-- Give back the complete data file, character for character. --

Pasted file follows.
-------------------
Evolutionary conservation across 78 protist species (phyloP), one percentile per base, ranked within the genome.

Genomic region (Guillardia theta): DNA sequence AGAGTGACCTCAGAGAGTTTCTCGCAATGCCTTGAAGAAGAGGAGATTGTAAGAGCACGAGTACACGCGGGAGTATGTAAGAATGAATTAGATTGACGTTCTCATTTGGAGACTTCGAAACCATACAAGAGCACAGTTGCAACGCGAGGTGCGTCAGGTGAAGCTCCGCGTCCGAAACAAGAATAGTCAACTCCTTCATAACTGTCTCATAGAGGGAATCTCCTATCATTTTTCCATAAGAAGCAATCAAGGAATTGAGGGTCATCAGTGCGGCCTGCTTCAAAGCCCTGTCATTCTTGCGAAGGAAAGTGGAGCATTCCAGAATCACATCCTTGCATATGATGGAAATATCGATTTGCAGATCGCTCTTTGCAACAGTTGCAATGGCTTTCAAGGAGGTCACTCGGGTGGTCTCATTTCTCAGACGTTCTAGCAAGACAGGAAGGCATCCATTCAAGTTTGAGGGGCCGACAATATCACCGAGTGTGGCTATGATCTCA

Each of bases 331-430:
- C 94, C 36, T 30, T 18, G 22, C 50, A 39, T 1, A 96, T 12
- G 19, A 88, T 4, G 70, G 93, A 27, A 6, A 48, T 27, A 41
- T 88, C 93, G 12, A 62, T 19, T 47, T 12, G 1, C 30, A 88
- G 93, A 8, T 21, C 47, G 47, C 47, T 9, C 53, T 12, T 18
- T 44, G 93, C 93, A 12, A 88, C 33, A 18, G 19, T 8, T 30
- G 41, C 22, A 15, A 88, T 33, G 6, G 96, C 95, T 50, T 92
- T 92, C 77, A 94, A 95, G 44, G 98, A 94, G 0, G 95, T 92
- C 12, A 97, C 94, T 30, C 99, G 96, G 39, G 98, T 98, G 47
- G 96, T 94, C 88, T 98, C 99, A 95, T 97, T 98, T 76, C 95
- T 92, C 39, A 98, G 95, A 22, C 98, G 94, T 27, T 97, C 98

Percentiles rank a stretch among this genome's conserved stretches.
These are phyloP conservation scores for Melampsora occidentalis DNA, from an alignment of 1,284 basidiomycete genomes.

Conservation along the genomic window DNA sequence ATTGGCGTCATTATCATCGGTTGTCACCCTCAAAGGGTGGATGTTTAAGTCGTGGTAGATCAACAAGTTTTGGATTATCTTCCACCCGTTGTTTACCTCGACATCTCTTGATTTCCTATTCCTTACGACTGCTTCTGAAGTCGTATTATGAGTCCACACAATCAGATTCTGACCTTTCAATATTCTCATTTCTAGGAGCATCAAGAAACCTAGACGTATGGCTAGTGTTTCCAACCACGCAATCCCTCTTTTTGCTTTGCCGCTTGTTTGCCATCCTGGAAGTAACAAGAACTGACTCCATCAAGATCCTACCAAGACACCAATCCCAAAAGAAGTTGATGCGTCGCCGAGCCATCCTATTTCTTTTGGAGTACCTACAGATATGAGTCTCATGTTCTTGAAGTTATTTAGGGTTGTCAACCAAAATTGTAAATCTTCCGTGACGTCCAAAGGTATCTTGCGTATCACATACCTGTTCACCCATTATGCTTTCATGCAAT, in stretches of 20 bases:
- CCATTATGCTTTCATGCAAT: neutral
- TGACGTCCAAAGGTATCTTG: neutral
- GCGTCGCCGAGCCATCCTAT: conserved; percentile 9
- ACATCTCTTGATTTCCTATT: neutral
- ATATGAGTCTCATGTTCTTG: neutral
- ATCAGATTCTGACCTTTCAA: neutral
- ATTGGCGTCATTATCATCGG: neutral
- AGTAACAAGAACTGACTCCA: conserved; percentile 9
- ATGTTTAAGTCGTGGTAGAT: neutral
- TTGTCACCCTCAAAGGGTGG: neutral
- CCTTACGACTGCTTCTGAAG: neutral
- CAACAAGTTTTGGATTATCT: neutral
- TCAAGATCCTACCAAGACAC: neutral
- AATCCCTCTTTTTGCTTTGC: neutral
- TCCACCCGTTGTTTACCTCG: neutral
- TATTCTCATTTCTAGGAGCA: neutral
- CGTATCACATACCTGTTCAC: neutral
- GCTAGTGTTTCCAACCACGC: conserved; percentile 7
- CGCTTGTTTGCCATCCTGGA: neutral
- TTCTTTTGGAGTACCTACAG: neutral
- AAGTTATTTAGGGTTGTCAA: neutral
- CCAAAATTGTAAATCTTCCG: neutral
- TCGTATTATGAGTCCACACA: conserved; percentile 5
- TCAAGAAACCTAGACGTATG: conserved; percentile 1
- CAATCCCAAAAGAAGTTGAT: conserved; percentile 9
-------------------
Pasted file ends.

Evolutionary conservation across 78 protist species (phyloP), one percentile per base, ranked within the genome.

Genomic region (Guillardia theta): DNA sequence AGAGTGACCTCAGAGAGTTTCTCGCAATGCCTTGAAGAAGAGGAGATTGTAAGAGCACGAGTACACGCGGGAGTATGTAAGAATGAATTAGATTGACGTTCTCATTTGGAGACTTCGAAACCATACAAGAGCACAGTTGCAACGCGAGGTGCGTCAGGTGAAGCTCCGCGTCCGAAACAAGAATAGTCAACTCCTTCATAACTGTCTCATAGAGGGAATCTCCTATCATTTTTCCATAAGAAGCAATCAAGGAATTGAGGGTCATCAGTGCGGCCTGCTTCAAAGCCCTGTCATTCTTGCGAAGGAAAGTGGAGCATTCCAGAATCACATCCTTGCATATGATGGAAATATCGATTTGCAGATCGCTCTTTGCAACAGTTGCAATGGCTTTCAAGGAGGTCACTCGGGTGGTCTCATTTCTCAGACGTTCTAGCAAGACAGGAAGGCATCCATTCAAGTTTGAGGGGCCGACAATATCACCGAGTGTGGCTATGATCTCA

Each of bases 331-430:
- C 94, C 36, T 30, T 18, G 22, C 50, A 39, T 1, A 96, T 12
- G 19, A 88, T 4, G 70, G 93, A 27, A 6, A 48, T 27, A 41
- T 88, C 93, G 12, A 62, T 19, T 47, T 12, G 1, C 30, A 88
- G 93, A 8, T 21, C 47, G 47, C 47, T 9, C 53, T 12, T 18
- T 44, G 93, C 93, A 12, A 88, C 33, A 18, G 19, T 8, T 30
- G 41, C 22, A 15, A 88, T 33, G 6, G 96, C 95, T 50, T 92
- T 92, C 77, A 94, A 95, G 44, G 98, A 94, G 0, G 95, T 92
- C 12, A 97, C 94, T 30, C 99, G 96, G 39, G 98, T 98, G 47
- G 96, T 94, C 88, T 98, C 99, A 95, T 97, T 98, T 76, C 95
- T 92, C 39, A 98, G 95, A 22, C 98, G 94, T 27, T 97, C 98

Percentiles rank a stretch among this genome's conserved stretches.
These are phyloP conservation scores for Melampsora occidentalis DNA, from an alignment of 1,284 basidiomycete genomes.

Conservation along the genomic window DNA sequence ATTGGCGTCATTATCATCGGTTGTCACCCTCAAAGGGTGGATGTTTAAGTCGTGGTAGATCAACAAGTTTTGGATTATCTTCCACCCGTTGTTTACCTCGACATCTCTTGATTTCCTATTCCTTACGACTGCTTCTGAAGTCGTATTATGAGTCCACACAATCAGATTCTGACCTTTCAATATTCTCATTTCTAGGAGCATCAAGAAACCTAGACGTATGGCTAGTGTTTCCAACCACGCAATCCCTCTTTTTGCTTTGCCGCTTGTTTGCCATCCTGGAAGTAACAAGAACTGACTCCATCAAGATCCTACCAAGACACCAATCCCAAAAGAAGTTGATGCGTCGCCGAGCCATCCTATTTCTTTTGGAGTACCTACAGATATGAGTCTCATGTTCTTGAAGTTATTTAGGGTTGTCAACCAAAATTGTAAATCTTCCGTGACGTCCAAAGGTATCTTGCGTATCACATACCTGTTCACCCATTATGCTTTCATGCAAT, in stretches of 20 bases:
- CCATTATGCTTTCATGCAAT: neutral
- TGACGTCCAAAGGTATCTTG: neutral
- GCGTCGCCGAGCCATCCTAT: conserved; percentile 9
- ACATCTCTTGATTTCCTATT: neutral
- ATATGAGTCTCATGTTCTTG: neutral
- ATCAGATTCTGACCTTTCAA: neutral
- ATTGGCGTCATTATCATCGG: neutral
- AGTAACAAGAACTGACTCCA: conserved; percentile 9
- ATGTTTAAGTCGTGGTAGAT: neutral
- TTGTCACCCTCAAAGGGTGG: neutral
- CCTTACGACTGCTTCTGAAG: neutral
- CAACAAGTTTTGGATTATCT: neutral
- TCAAGATCCTACCAAGACAC: neutral
- AATCCCTCTTTTTGCTTTGC: neutral
- TCCACCCGTTGTTTACCTCG: neutral
- TATTCTCATTTCTAGGAGCA: neutral
- CGTATCACATACCTGTTCAC: neutral
- GCTAGTGTTTCCAACCACGC: conserved; percentile 7
- CGCTTGTTTGCCATCCTGGA: neutral
- TTCTTTTGGAGTACCTACAG: neutral
- AAGTTATTTAGGGTTGTCAA: neutral
- CCAAAATTGTAAATCTTCCG: neutral
- TCGTATTATGAGTCCACACA: conserved; percentile 5
- TCAAGAAACCTAGACGTATG: conserved; percentile 1
- CAATCCCAAAAGAAGTTGAT: conserved; percentile 9